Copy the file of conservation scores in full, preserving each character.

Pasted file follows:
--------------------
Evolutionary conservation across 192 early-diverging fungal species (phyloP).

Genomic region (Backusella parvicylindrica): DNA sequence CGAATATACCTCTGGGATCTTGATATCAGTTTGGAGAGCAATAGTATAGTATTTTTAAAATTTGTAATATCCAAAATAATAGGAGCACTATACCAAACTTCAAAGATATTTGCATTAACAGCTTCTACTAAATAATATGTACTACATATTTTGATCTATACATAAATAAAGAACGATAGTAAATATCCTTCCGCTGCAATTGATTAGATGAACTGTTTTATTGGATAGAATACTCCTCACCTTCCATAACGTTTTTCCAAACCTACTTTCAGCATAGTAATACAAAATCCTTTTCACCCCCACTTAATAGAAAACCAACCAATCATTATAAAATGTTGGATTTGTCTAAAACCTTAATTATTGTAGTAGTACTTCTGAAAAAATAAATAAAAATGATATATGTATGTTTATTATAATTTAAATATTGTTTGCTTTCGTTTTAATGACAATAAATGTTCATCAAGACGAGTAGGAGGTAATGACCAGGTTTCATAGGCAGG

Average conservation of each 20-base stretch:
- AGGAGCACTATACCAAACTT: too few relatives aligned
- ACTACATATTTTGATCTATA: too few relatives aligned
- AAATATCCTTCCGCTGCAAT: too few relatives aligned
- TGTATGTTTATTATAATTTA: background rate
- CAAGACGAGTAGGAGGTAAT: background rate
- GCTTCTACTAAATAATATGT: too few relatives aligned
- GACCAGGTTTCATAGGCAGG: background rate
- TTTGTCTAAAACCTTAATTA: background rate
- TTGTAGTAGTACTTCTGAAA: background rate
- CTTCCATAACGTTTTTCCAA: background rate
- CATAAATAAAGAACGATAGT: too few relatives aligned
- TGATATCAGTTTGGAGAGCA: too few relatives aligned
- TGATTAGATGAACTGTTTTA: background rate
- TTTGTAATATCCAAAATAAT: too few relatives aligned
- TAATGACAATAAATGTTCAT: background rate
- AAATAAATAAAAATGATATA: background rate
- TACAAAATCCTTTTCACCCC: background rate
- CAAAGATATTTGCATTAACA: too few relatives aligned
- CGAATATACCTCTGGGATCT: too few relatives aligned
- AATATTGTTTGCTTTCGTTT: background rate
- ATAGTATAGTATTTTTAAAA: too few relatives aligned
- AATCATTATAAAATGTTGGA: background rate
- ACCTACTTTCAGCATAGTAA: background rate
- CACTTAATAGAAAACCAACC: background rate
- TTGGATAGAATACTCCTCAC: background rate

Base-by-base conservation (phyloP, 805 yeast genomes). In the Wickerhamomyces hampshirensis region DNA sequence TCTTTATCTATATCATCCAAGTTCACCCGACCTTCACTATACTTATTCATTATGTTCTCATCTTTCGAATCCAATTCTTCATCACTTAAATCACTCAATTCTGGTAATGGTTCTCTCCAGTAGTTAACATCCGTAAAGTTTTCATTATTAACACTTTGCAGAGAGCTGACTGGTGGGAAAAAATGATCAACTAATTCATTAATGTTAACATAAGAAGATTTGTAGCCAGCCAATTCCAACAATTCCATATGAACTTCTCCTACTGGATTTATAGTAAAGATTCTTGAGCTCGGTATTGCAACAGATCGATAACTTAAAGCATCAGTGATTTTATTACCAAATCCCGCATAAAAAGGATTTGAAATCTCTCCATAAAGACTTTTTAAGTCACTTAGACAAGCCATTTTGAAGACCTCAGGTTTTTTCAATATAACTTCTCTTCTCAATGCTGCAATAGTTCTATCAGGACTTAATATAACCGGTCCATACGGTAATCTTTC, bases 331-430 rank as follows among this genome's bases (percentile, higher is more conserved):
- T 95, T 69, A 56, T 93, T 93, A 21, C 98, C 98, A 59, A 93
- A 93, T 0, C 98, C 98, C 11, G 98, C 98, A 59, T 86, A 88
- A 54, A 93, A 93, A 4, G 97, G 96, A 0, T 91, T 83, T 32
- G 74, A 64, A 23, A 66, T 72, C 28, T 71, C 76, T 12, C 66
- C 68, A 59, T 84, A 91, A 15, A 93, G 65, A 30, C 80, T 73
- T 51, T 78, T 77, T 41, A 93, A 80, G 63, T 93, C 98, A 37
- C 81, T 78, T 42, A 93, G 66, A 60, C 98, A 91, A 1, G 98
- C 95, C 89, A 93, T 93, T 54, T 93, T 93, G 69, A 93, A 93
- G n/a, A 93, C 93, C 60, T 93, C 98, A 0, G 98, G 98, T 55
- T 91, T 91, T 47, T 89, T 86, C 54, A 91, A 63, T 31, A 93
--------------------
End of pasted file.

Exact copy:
Evolutionary conservation across 192 early-diverging fungal species (phyloP).

Genomic region (Backusella parvicylindrica): DNA sequence CGAATATACCTCTGGGATCTTGATATCAGTTTGGAGAGCAATAGTATAGTATTTTTAAAATTTGTAATATCCAAAATAATAGGAGCACTATACCAAACTTCAAAGATATTTGCATTAACAGCTTCTACTAAATAATATGTACTACATATTTTGATCTATACATAAATAAAGAACGATAGTAAATATCCTTCCGCTGCAATTGATTAGATGAACTGTTTTATTGGATAGAATACTCCTCACCTTCCATAACGTTTTTCCAAACCTACTTTCAGCATAGTAATACAAAATCCTTTTCACCCCCACTTAATAGAAAACCAACCAATCATTATAAAATGTTGGATTTGTCTAAAACCTTAATTATTGTAGTAGTACTTCTGAAAAAATAAATAAAAATGATATATGTATGTTTATTATAATTTAAATATTGTTTGCTTTCGTTTTAATGACAATAAATGTTCATCAAGACGAGTAGGAGGTAATGACCAGGTTTCATAGGCAGG

Average conservation of each 20-base stretch:
- AGGAGCACTATACCAAACTT: too few relatives aligned
- ACTACATATTTTGATCTATA: too few relatives aligned
- AAATATCCTTCCGCTGCAAT: too few relatives aligned
- TGTATGTTTATTATAATTTA: background rate
- CAAGACGAGTAGGAGGTAAT: background rate
- GCTTCTACTAAATAATATGT: too few relatives aligned
- GACCAGGTTTCATAGGCAGG: background rate
- TTTGTCTAAAACCTTAATTA: background rate
- TTGTAGTAGTACTTCTGAAA: background rate
- CTTCCATAACGTTTTTCCAA: background rate
- CATAAATAAAGAACGATAGT: too few relatives aligned
- TGATATCAGTTTGGAGAGCA: too few relatives aligned
- TGATTAGATGAACTGTTTTA: background rate
- TTTGTAATATCCAAAATAAT: too few relatives aligned
- TAATGACAATAAATGTTCAT: background rate
- AAATAAATAAAAATGATATA: background rate
- TACAAAATCCTTTTCACCCC: background rate
- CAAAGATATTTGCATTAACA: too few relatives aligned
- CGAATATACCTCTGGGATCT: too few relatives aligned
- AATATTGTTTGCTTTCGTTT: background rate
- ATAGTATAGTATTTTTAAAA: too few relatives aligned
- AATCATTATAAAATGTTGGA: background rate
- ACCTACTTTCAGCATAGTAA: background rate
- CACTTAATAGAAAACCAACC: background rate
- TTGGATAGAATACTCCTCAC: background rate

Base-by-base conservation (phyloP, 805 yeast genomes). In the Wickerhamomyces hampshirensis region DNA sequence TCTTTATCTATATCATCCAAGTTCACCCGACCTTCACTATACTTATTCATTATGTTCTCATCTTTCGAATCCAATTCTTCATCACTTAAATCACTCAATTCTGGTAATGGTTCTCTCCAGTAGTTAACATCCGTAAAGTTTTCATTATTAACACTTTGCAGAGAGCTGACTGGTGGGAAAAAATGATCAACTAATTCATTAATGTTAACATAAGAAGATTTGTAGCCAGCCAATTCCAACAATTCCATATGAACTTCTCCTACTGGATTTATAGTAAAGATTCTTGAGCTCGGTATTGCAACAGATCGATAACTTAAAGCATCAGTGATTTTATTACCAAATCCCGCATAAAAAGGATTTGAAATCTCTCCATAAAGACTTTTTAAGTCACTTAGACAAGCCATTTTGAAGACCTCAGGTTTTTTCAATATAACTTCTCTTCTCAATGCTGCAATAGTTCTATCAGGACTTAATATAACCGGTCCATACGGTAATCTTTC, bases 331-430 rank as follows among this genome's bases (percentile, higher is more conserved):
- T 95, T 69, A 56, T 93, T 93, A 21, C 98, C 98, A 59, A 93
- A 93, T 0, C 98, C 98, C 11, G 98, C 98, A 59, T 86, A 88
- A 54, A 93, A 93, A 4, G 97, G 96, A 0, T 91, T 83, T 32
- G 74, A 64, A 23, A 66, T 72, C 28, T 71, C 76, T 12, C 66
- C 68, A 59, T 84, A 91, A 15, A 93, G 65, A 30, C 80, T 73
- T 51, T 78, T 77, T 41, A 93, A 80, G 63, T 93, C 98, A 37
- C 81, T 78, T 42, A 93, G 66, A 60, C 98, A 91, A 1, G 98
- C 95, C 89, A 93, T 93, T 54, T 93, T 93, G 69, A 93, A 93
- G n/a, A 93, C 93, C 60, T 93, C 98, A 0, G 98, G 98, T 55
- T 91, T 91, T 47, T 89, T 86, C 54, A 91, A 63, T 31, A 93